The management of leaflet thickening after TAVI remains controversial

341
Kentaro Hayashida

Ryo Yanagisawa (Department of Cardiology, Keio University School of Medicine, Tokyo, Japan) and colleagues report in JACC: Cardiovascular Imaging that hypoattenuated leaflet thickening after transcatheter aortic valve implantation (TAVI) is “not rare but usually subclinical”. According to study author Kentaro Hayashida (Department of Cardiology, Keio University School of Medicine, Tokyo, Japan), because of a lack of data, the optimum solution for managing leaflet thickening is still unknown.

In your study, 14.3% of patients developed hypoattenuated leaflet thickening by one year. Do you think this is representative of the incidence in clinical practice?

This result is from an Asian patient cohort who underwent TAVI with the Sapien XT valve (Edwards Lifesciences), so I am not sure if it is representative of what occurs overall in clinical practice. However, our study does provide—at least in part—some insights into leaflet thickening at long-term follow-up.

Which factors were associated hypoattenuated leaflet thickening?

We found that it was associated with male sex, large sinus of Valsalva and large bioprostheses.

Your study is one of the few to demonstrate systematic and prospective one-year follow-up of multidetector computed tomography MDCT) scanning to detect hypoattenuated leaflet thickening. Do you think MDCT should be used in routine clinical practice to detect leaflet thickening?

No. Most patients in this cohort (ie. undergoing TAVI) will have reduced renal function, so would be at risk of renal injury if they underwent routine MDCT scanning. Additionally, MDCT is costly. Therefore, in our study, we propose that D-dimer could be used as a marker to detect leaflet thickening in combination with transthoracic echocardiogram or transoesophageal echocardiography findings. However, MDCT could be performed in selected patients.

You did not find, unlike previous studies, that leaflet thickening was associated with stroke or other thrombotic events. Why do you think that this was?

Our study was a prospective and systematic MDCT study and was not driven by symptoms. Furthermore, the small patient cohort is a limitation (70 patients from a single-centre registry). These factors could explain the discrepancy between our findings and those of the preceding reports.

How would you manage a patient with leaflet thickening?

The optimal management remains controversial. Most previous publications have demonstrated that administration of warfarin resolves leaflet thickening. But in our study, none of the patients with leaflet thickening were treated with additional anticoagulation because of the associated inherent risk of bleeding in older patients (the mean age of the patient cohort was 85 years). The solution for managing leaflet thickening should be evaluated in a larger study.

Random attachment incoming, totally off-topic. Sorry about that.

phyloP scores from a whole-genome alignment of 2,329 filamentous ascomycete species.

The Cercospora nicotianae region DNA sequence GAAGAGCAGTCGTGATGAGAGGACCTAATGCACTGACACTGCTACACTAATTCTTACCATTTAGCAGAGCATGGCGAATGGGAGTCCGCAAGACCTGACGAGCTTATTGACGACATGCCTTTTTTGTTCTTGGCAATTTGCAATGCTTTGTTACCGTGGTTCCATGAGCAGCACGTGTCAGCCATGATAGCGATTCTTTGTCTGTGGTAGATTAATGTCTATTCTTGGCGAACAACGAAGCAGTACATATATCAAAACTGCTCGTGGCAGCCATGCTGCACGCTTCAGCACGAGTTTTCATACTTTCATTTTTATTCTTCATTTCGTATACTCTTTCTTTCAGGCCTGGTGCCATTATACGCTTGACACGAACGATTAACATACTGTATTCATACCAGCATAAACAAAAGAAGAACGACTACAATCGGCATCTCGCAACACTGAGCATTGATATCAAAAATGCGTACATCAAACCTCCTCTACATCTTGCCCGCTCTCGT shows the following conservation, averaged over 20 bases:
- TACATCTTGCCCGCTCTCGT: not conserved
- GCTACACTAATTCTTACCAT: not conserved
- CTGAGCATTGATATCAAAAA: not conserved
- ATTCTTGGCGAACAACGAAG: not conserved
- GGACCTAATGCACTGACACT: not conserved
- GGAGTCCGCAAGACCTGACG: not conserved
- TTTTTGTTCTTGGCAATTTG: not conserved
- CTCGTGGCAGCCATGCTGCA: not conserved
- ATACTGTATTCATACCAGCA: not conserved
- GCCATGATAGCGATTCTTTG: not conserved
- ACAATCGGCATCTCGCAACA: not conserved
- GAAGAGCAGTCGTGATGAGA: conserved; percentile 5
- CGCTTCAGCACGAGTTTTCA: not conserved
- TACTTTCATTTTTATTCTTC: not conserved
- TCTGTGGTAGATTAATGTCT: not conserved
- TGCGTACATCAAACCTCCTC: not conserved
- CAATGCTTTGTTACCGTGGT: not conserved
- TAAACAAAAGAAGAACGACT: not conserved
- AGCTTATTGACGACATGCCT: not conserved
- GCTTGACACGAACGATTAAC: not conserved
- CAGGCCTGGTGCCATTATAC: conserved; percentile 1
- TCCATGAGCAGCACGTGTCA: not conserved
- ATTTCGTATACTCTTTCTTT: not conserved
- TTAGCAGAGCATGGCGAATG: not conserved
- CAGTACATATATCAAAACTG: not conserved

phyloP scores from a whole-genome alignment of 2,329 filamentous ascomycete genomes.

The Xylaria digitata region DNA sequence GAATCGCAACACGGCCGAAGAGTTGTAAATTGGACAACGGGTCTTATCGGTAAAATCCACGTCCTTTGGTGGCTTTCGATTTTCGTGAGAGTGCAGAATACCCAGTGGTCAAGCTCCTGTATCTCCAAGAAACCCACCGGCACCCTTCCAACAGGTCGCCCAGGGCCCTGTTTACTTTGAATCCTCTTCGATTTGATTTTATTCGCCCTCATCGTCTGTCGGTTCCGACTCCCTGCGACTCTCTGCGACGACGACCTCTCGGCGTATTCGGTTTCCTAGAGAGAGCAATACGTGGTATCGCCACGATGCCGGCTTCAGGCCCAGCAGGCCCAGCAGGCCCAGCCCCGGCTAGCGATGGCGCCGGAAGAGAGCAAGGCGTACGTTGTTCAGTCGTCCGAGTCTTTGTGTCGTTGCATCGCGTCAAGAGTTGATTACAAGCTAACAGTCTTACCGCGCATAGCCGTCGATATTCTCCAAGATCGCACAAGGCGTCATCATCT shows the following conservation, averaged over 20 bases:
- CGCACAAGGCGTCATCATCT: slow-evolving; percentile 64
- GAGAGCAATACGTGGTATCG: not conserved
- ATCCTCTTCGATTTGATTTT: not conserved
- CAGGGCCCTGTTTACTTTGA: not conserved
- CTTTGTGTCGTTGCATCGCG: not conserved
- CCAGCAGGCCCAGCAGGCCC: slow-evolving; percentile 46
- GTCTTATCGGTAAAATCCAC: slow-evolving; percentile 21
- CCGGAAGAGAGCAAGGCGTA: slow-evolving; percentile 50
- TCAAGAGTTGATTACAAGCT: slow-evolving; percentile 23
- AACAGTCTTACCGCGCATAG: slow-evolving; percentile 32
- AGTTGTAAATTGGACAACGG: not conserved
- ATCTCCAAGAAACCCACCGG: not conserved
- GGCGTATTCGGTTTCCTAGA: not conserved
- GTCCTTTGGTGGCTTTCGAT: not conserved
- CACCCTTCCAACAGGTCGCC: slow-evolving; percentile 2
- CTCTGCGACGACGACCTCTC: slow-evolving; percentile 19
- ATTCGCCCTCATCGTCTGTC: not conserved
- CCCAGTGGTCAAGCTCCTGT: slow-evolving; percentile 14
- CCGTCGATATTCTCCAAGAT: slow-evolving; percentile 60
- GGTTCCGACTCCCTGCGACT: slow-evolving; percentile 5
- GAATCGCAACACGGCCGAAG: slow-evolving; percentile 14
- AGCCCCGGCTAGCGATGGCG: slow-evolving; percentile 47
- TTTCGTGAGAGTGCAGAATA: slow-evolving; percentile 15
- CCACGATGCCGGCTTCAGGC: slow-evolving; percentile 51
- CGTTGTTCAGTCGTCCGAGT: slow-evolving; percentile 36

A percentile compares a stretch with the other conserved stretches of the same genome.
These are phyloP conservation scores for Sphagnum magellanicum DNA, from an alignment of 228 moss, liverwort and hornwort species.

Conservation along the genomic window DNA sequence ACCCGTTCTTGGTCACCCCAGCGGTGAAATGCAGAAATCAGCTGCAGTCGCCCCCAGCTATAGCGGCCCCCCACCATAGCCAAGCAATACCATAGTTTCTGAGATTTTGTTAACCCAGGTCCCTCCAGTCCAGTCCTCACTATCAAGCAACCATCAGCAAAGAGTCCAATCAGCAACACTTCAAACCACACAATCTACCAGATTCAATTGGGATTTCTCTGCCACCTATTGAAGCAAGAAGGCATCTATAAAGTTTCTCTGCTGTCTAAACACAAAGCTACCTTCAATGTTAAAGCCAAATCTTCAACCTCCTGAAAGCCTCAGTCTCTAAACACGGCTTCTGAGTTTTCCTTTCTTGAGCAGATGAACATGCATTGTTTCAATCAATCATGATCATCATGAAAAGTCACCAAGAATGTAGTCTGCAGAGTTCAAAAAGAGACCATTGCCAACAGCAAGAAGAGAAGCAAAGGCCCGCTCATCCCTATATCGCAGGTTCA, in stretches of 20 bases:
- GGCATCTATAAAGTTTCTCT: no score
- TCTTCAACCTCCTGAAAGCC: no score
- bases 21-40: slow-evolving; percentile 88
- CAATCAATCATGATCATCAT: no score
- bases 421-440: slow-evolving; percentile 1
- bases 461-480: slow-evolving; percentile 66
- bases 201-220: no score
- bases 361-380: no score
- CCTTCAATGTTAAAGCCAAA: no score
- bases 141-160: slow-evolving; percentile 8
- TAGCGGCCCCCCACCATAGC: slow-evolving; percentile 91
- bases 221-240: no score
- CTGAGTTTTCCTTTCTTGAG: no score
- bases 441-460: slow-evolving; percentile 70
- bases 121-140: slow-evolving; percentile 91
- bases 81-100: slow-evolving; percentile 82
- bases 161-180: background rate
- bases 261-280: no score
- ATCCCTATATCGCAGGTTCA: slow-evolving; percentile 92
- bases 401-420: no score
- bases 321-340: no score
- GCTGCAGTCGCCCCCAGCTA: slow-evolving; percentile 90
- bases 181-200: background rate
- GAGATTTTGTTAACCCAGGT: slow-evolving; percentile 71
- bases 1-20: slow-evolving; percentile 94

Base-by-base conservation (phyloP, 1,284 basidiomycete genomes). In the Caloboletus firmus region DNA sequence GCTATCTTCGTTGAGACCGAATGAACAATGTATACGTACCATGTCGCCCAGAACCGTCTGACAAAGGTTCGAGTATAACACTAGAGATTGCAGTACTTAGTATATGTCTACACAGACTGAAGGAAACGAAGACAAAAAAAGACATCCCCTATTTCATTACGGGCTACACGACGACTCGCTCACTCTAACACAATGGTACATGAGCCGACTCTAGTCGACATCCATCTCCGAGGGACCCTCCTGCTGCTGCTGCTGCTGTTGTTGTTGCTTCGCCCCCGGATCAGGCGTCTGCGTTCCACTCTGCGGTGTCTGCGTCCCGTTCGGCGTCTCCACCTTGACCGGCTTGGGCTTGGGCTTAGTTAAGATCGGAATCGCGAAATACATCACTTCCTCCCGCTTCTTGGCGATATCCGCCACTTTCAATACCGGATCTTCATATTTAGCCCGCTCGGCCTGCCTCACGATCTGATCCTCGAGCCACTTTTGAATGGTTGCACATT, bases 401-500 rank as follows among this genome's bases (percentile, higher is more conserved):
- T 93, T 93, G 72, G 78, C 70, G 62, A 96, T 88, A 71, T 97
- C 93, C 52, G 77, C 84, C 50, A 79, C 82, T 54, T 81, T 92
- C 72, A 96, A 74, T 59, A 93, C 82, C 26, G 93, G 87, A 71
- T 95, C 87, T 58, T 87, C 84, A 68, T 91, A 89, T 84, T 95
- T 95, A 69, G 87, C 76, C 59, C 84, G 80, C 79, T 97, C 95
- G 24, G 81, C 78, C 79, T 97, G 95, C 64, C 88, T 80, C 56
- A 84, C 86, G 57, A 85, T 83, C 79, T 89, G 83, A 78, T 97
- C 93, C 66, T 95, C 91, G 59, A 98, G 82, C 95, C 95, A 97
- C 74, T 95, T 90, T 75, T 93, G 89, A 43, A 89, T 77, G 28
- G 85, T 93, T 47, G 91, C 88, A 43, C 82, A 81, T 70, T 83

When would you consider using anticoagulation in the presence of leaflet thickening?

If a patient developed symptoms related to the leaflet thickening (ie. an increase of pressure gradient), then I would consider prescribing additional anticoagulation. However in terms of enhancing the long-term durability of leaflets, the best strategy for achieving that is still unresolved—ie., we do not yet know if using anticoagulation will increase valve durability.

Do you think leaflet thickening, and its possible effect on valve durability, could be a barrier to using TAVI in lower risk patients?

We can also detect hypoattenuated leaflet thickening in surgical bioprostheses; therefore, I am not sure if it will be a barrier. But, we should be careful to proceed to low-risk patients, especially young patients, before this problem is resolved.

What further studies are needed in this area?

The optimal antithrombotic regimen after TAVI should be established. For example, should we use single antiplatelet therapy, dual antiplatelet therapy, warfarin, or direct oral anticoagulation? We also need to understand the impact of hypoattenuated leaflet thickening on valve durability and systemic embolism during longer-term follow-up. Furthermore, if a patient does have evidence of leaflet thickening, how should we manage it? Should we use anticoagulation or just carefully watch the patient? There is a lot to be solved!